The chair of the Securities and Exchange Commission has outlined plans for an overhaul of what he described as an “uneven” and unfair US equity market, drawing fire from traders that have flourished under the current system.
Gary Gensler said on Wednesday that he had asked agency staff to consider a series of significant changes, including a possible auction process to increase competition between services for retail investors.
His push comes after a gradual fracturing of the stock market, with a rising share of trading taking place outside of traditional exchanges.
Retail investors’ participation in markets also grew over the past two years, with wholesale trading groups in some cases paying brokers for batches of retail orders in what is known as “payment for order flow”.
“It’s not clear . . . that our current national market system is as fair and competitive as possible for investors. I think we can do better here for retail investors,” he told a conference hosted by investment bank Piper Sandler.
Gensler repeatedly stressed that the plans were still at a preliminary stage and that the regulator would listen to concerns.
But in a warning to the industry, he added: “We’re representing 330mn Americans, you’re representing . . . frankly, your revenues. We might have a different perspective.”
The most radical proposal in the speech was the introduction of “order-by-order competition”, possibly including auctions, to decide which trading firms would handle orders from retail investors. Currently, more than 90 per cent of retail trades are sent to a small group of wholesale traders.
The suggestions prompted immediate pushback from the trading industry. Douglas Cifu, chief executive of market maker Virtu Financial, said the SEC had provided no proof that the existing system was not working.
“All you have is innuendos and hearsay. The burden is on the regulator to provide data that proves there is a problem for investors, and factually they can’t,” Cifu said.
Joe Mecane, head of execution services at Citadel Securities, warned that “small changes can have very big impacts on the market that are difficult to anticipate”.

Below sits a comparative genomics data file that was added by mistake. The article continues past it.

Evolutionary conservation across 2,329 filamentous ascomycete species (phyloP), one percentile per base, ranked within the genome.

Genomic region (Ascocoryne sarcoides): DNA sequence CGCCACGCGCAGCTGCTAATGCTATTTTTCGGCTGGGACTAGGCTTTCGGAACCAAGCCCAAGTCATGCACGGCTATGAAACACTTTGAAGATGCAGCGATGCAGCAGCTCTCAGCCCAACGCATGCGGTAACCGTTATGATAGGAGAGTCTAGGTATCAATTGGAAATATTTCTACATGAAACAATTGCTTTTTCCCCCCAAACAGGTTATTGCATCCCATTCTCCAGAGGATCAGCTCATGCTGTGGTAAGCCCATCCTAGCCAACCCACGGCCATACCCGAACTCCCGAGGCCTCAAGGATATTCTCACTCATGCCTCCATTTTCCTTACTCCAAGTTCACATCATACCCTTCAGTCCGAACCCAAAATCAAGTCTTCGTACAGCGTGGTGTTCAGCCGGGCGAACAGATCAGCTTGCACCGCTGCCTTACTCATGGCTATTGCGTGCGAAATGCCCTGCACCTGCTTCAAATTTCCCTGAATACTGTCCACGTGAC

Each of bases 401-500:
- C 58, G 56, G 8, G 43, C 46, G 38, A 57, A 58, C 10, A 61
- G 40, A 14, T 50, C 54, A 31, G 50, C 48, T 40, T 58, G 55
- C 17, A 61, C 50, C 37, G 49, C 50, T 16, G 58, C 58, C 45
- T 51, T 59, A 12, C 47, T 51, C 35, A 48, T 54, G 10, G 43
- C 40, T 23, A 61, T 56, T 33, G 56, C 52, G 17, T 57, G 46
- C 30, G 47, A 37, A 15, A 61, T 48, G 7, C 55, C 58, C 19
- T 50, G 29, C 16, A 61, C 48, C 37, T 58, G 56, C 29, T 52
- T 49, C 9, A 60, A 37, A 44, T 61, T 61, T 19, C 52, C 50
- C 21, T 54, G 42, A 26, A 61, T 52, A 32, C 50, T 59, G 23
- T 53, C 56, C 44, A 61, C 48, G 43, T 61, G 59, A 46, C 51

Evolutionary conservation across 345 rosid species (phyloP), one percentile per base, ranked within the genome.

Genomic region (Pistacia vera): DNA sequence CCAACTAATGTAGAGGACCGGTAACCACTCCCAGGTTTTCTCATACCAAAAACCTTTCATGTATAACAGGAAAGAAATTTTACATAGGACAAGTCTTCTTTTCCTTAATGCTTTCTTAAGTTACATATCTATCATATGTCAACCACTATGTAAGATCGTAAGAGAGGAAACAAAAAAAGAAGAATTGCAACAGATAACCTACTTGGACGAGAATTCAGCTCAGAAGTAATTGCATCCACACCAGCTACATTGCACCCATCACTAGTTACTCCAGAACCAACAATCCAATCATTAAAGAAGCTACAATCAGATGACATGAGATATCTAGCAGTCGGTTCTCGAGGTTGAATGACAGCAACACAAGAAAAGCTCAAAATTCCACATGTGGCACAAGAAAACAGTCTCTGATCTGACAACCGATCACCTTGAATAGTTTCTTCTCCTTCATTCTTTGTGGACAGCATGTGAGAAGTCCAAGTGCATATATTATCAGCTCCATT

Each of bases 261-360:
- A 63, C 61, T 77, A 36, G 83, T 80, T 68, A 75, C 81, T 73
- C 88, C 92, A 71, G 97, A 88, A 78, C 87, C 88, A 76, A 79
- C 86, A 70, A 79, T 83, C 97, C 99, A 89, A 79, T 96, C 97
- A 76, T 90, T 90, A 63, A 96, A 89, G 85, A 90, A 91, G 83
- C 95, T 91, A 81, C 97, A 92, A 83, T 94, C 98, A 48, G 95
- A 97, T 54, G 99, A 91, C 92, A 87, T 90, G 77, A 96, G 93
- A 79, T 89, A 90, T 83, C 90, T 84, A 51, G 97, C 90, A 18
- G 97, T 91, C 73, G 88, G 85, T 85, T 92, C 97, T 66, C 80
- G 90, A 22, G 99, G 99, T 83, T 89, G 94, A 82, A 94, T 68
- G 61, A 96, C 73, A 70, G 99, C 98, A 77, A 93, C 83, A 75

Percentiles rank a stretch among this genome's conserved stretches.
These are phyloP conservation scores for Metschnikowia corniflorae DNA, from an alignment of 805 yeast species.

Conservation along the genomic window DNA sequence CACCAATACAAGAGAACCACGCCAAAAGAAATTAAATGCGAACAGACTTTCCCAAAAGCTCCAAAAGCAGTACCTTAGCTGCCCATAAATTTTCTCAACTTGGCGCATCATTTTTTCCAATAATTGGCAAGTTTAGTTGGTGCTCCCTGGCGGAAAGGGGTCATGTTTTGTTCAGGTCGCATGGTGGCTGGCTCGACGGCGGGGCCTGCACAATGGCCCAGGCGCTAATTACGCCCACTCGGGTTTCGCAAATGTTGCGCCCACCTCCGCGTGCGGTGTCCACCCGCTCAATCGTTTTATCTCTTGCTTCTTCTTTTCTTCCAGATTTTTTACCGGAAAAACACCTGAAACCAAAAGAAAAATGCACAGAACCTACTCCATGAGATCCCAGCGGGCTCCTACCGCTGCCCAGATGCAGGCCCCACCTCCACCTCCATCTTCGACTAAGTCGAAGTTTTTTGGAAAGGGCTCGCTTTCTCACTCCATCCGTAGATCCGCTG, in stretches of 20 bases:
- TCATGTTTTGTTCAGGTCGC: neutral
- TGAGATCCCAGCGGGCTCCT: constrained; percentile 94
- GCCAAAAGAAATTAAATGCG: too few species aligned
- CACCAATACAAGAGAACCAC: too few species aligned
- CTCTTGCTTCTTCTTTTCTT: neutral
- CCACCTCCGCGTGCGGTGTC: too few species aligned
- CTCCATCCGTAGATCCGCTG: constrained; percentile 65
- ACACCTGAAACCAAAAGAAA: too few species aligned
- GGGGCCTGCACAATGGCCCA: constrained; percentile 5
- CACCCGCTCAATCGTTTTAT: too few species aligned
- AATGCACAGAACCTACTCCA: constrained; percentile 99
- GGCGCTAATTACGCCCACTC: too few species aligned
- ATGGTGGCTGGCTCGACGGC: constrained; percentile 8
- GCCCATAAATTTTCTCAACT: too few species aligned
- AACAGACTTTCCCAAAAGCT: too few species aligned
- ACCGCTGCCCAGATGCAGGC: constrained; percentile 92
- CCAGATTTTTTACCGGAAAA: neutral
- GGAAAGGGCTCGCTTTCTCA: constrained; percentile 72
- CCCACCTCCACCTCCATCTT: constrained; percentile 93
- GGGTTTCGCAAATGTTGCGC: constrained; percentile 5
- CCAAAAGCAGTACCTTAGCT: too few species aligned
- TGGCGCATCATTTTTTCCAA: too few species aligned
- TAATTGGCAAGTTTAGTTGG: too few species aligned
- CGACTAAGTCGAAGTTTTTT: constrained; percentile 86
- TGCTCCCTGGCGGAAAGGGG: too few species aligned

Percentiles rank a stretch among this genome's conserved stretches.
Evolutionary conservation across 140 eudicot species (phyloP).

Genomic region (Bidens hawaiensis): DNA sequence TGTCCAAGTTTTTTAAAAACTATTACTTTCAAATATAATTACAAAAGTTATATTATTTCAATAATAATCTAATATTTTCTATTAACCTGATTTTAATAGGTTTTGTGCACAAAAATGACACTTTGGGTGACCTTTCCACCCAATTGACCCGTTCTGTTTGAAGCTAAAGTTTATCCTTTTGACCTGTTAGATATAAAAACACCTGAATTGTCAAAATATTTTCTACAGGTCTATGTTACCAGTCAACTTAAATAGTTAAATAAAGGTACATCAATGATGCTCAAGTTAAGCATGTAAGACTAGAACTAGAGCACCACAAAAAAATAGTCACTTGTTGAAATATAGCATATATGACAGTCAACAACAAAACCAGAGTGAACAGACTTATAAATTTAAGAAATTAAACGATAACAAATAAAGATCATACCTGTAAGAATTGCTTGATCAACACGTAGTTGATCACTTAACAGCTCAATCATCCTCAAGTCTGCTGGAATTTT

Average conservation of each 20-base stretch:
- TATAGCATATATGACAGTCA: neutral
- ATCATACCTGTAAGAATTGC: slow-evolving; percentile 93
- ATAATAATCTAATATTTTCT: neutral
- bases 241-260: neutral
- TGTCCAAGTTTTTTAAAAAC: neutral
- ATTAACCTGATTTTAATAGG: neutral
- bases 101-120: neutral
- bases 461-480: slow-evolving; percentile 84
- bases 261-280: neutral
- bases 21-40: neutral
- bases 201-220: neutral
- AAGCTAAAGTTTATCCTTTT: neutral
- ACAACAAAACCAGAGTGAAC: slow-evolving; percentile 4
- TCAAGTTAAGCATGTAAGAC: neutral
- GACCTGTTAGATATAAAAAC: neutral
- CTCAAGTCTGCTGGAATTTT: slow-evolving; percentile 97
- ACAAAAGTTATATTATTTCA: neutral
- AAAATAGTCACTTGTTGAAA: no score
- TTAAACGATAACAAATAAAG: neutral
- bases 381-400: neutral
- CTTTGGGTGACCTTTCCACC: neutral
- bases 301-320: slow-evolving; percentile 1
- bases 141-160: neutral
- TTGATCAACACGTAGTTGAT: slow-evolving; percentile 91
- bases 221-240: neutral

“Everyone agrees that retail has an unbelievably good experience in the US, so it’s important to make sure any changes don’t bring the market backwards.”
Wholesalers promise to provide investors with a slightly better price than market quotes, but Gensler said “price improvement without competition . . . isn’t necessarily the best price improvement”, with trading firms potentially “saving more than they’re passing along to investors”.
Gensler dodged questions about whether the plans would lead to a complete ban on payment for order flow, but did say he had asked staff “to make recommendations around how we can mitigate conflicts [of interest]” created by the model.
Other plans outlined in the speech included harmonising the increments in which stocks can be traded to less than a penny across different types of trading venue, and developing a “best execution” rule dictating how brokers decide to carry out customers’ orders.
Brokers follow guidance from the Financial Industry Regulatory Authority and the Municipal Securities Rulemaking Board, which are self-regulatory organisations. The SEC does not have its own best execution rule.
Gensler also suggested brokers may have to file monthly public reports on the quality of their order execution as exchanges and wholesalers do, to make it easier for customers to compare the quality of different brokers.